Renault and LG Chem To Join Forces for Next-Gen Li-Ion Batteries

By · July 31, 2012

LG Chem

In cooperation with Renault, LG Chem aims to launch its next-generation lithium-ion batteries in 2017.

Renault, LG Chem and CEA (France’s Alternative Energies and Atomic Energy Commission) are expected to sign a big three-way agreement in September 2012 concerning next-generation lithium-ion battery production. The top line of Renault's press release on the matter, issued on July 27, was the company restating "its ambition to be present across the entire electric vehicle value chain, from technical architecture to motors and batteries."

In addition to the research and development of next-generation traction batteries, Renault, CEA and LG Chem will work together to begin production of current generation li-ion batteries in France starting in 2015. Production of next-gen li-ion batteries is expected to get underway in 2017.

Should we expect a major breakthrough in battery energy storage, and therefore electric car driving range, in the next four or five years? I don't think so. Battery technology is more likely to move in incremental steps. Moreover, the critical factor for future adoption of electric cars is reducing the cost of the battery, by far the most expensive component in an EV.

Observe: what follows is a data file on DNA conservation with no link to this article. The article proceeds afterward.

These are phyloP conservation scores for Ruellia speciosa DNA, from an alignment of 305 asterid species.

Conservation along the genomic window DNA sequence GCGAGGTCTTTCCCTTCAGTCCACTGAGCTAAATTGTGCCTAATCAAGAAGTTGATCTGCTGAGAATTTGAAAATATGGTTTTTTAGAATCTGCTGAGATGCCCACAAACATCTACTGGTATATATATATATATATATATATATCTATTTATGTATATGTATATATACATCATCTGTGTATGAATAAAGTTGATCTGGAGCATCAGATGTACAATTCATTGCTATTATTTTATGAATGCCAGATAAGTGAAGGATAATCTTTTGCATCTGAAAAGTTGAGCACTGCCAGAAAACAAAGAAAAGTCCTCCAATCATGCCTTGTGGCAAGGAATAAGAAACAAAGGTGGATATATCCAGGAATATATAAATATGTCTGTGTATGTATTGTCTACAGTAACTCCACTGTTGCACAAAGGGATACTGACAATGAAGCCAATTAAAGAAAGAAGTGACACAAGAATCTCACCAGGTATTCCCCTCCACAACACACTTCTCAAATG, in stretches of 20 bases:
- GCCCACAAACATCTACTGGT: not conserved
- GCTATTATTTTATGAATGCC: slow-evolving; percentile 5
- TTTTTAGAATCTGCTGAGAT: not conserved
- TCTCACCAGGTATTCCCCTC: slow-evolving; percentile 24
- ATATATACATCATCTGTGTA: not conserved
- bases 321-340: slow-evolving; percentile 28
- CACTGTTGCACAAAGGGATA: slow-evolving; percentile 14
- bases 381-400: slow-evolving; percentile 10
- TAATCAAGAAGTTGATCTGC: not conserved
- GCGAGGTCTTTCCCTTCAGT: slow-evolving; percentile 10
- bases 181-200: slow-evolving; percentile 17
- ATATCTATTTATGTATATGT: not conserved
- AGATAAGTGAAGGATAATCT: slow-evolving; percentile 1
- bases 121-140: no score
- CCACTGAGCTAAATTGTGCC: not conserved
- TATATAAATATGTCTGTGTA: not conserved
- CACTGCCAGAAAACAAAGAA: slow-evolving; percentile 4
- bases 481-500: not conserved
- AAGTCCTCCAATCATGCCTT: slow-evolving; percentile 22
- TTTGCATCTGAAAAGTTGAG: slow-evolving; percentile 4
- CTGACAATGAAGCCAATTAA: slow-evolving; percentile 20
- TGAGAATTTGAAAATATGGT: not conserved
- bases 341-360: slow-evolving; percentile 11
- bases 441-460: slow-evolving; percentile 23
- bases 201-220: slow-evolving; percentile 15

I spoke with Prabhakar Patil, CEO of LG Chem, a few weeks ago. He told me that since 1991, when Sony introduced lithium ion batteries, the "price on a dollar per kilowatt hour basis has dropped by almost a factor of 14 or 15.” That's over a 20-year period. Patil said that LG Chem aims for a realistic cutting of costs in half between 2010’s price and what it will offer by 2015. He's confident about reaching that goal, at least at the cell level, which represents about 70 percent of the battery pack cost.

Better cheaper batteries are essential for Renault, but even with anticipated cost curves, the company faces a big challenge in reaching its over-the-top ambitions for increasing sales of electric cars. The company said that it's installing capacity to produce 150,000 units per year of its Zoe compact electric car, due out in fall 2012. The Zoe joins the Kangoo delivery van, Fluence sedan, and Twizy motorcycle-car, in the Renault line-up. But through June 2012, the total EV market in Europe achieved 11,600 sales. The level of increase is not impossible, but the depth of the consumer base for EV simply has not been tested. Perhaps France's new incentives in effect for at least the rest of the year, worth about $8,500 per vehicle, will help.

Negotiations on the battery tie-up are still underway. A final agreement is expected by the second half of 2013.

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